Andrew Wiggins' opening night was not what he or the Warriors wanted

Wiggins, of whom much is needed, opens season in forgettable fashion originally appeared on NBC Sports Bayarea

About 25 minutes after his team was walloped by the Nets in the season opener Tuesday, Warriors coach Steve Kerr cited as reasons poor execution, sloppy defense, lack of cohesion and a weak competitive spirit.

Teamwide issues. All valid, all true. 

No individual symbolized this more than Andrew Wiggins, who needs to be a standout performer for the Warriors to a realistic chance at success.

“We missed we missed some shots early,” Kerr said after the 125-99 lashing in Barclays Center. “I thought we had some good looks and they just didn't go down. And from there, it just kind of snowballed. It was tough, tough night for Andrew.”

“It was a tough night for everybody. Steph (Curry) struggled with his shot. Kelly (Oubre Jr.) as well. We looked like a team that's only practiced for two weeks and has a long way to go.”

Kerr speaking in the general, rather than the specific, might be a deliberate effort to release any pressure Wiggins might be feeling. It will help only so much. The need for the six-year veteran to play well is not going to go away unless he plays well enough to crush the chatter.

Wiggins was, for most of the night, a mess. Couldn’t find his shooting touch. Couldn’t grab a rebound. Committing turnovers. Defending with little detectable purpose, much less the zeal required to bother the likes of Kevin Durant.

It was Wiggins at his worst, the kind of showing that seems to follow his every glimpse of goodness.

There was one Brooklyn second-half possession on which Wiggins guarded everybody and nobody at all. He ran in circles. Made sharp turns. Spun. It was as if he couldn’t quite figure out who he was supposed to defend.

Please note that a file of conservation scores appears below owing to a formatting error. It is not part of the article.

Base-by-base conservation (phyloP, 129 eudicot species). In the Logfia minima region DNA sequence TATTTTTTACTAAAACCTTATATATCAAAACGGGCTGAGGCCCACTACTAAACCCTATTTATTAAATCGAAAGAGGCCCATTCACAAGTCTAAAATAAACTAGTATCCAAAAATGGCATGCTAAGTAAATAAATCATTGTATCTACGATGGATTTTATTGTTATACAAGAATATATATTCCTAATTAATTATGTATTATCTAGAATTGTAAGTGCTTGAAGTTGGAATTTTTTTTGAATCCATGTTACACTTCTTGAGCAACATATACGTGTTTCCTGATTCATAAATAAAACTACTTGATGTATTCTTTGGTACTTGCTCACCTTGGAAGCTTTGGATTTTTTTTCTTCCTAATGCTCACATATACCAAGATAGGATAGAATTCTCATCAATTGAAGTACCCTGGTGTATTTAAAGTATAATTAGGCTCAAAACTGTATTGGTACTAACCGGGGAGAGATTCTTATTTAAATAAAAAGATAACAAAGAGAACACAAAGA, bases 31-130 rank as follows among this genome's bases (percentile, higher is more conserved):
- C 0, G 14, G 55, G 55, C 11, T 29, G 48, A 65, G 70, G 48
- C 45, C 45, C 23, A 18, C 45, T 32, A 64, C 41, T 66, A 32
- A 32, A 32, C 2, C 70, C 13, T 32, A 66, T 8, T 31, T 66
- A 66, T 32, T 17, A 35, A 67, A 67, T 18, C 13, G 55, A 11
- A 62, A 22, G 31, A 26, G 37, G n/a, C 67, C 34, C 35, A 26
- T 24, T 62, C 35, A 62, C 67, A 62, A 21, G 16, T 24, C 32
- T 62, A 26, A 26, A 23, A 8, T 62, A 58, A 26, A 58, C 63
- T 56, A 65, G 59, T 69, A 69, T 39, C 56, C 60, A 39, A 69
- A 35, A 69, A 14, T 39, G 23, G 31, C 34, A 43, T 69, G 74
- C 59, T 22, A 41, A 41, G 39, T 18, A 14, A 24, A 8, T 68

“I'll watch the tape and I'll try to help him with those things,” Kerr said, conceding that Wiggins never seemed locked in before returning to collective analysis.

“But a lot of it is just we're not functioning as a group yet,” he added. “Teams have to really gel and find identities offensively, find spots were people are comfortable. And because we're two weeks into this thing, we're nowhere near close to that. So, practice time and the film will be great for us and it’ll be great for Andrew. I'm very confident he's going to have a good year for us. It was just a tough night for him – but a tough night for all of us really.”

Wiggins totaled 13 points on 4-of-16 shooting, including 2-of-6 beyond the arc. He added two rebounds, one assist and one block. He was charged with four turnovers, posing a minus-28 in 31 minutes.

Though his offense was bad and his defense worse, Kerr and the Warriors are being careful in an attempt to massage Wiggins toward what they all think he can be.

Stephen Curry, realizing his game will come easier if Wiggins is a factor, offered some advice to the player he was sharing the floor with for only the second time.

“Stay aggressive,” Curry said. “You can look at the stat line, and it's not great. But in terms of his confidence and aggressiveness when he has the ball in his hands, he's got to create shots for himself and shots for others. I really don't care what it looks like, because he'll continue to get more comfortable in that position.”

As Kerr did earlier, Curry then transitioned away from the specific.

“Kelly, the same way,” he said. “That's what we were talking about on the bench tonight. ‘Stay aggressive. Don't worry about your shooting percentage. Don't worry about stats. Just keep playing and keep seeing the game. Keep being aggressive.’ That's how we build confidence and get better from game to game.”

In the first of 72 scheduled games, Wiggins was a blight. He has 71 games remaining to prove to the Warriors that he can deliver the goods – and prove to himself that he can bust out of the “underperformer” jacket he’s worn most of his career. 

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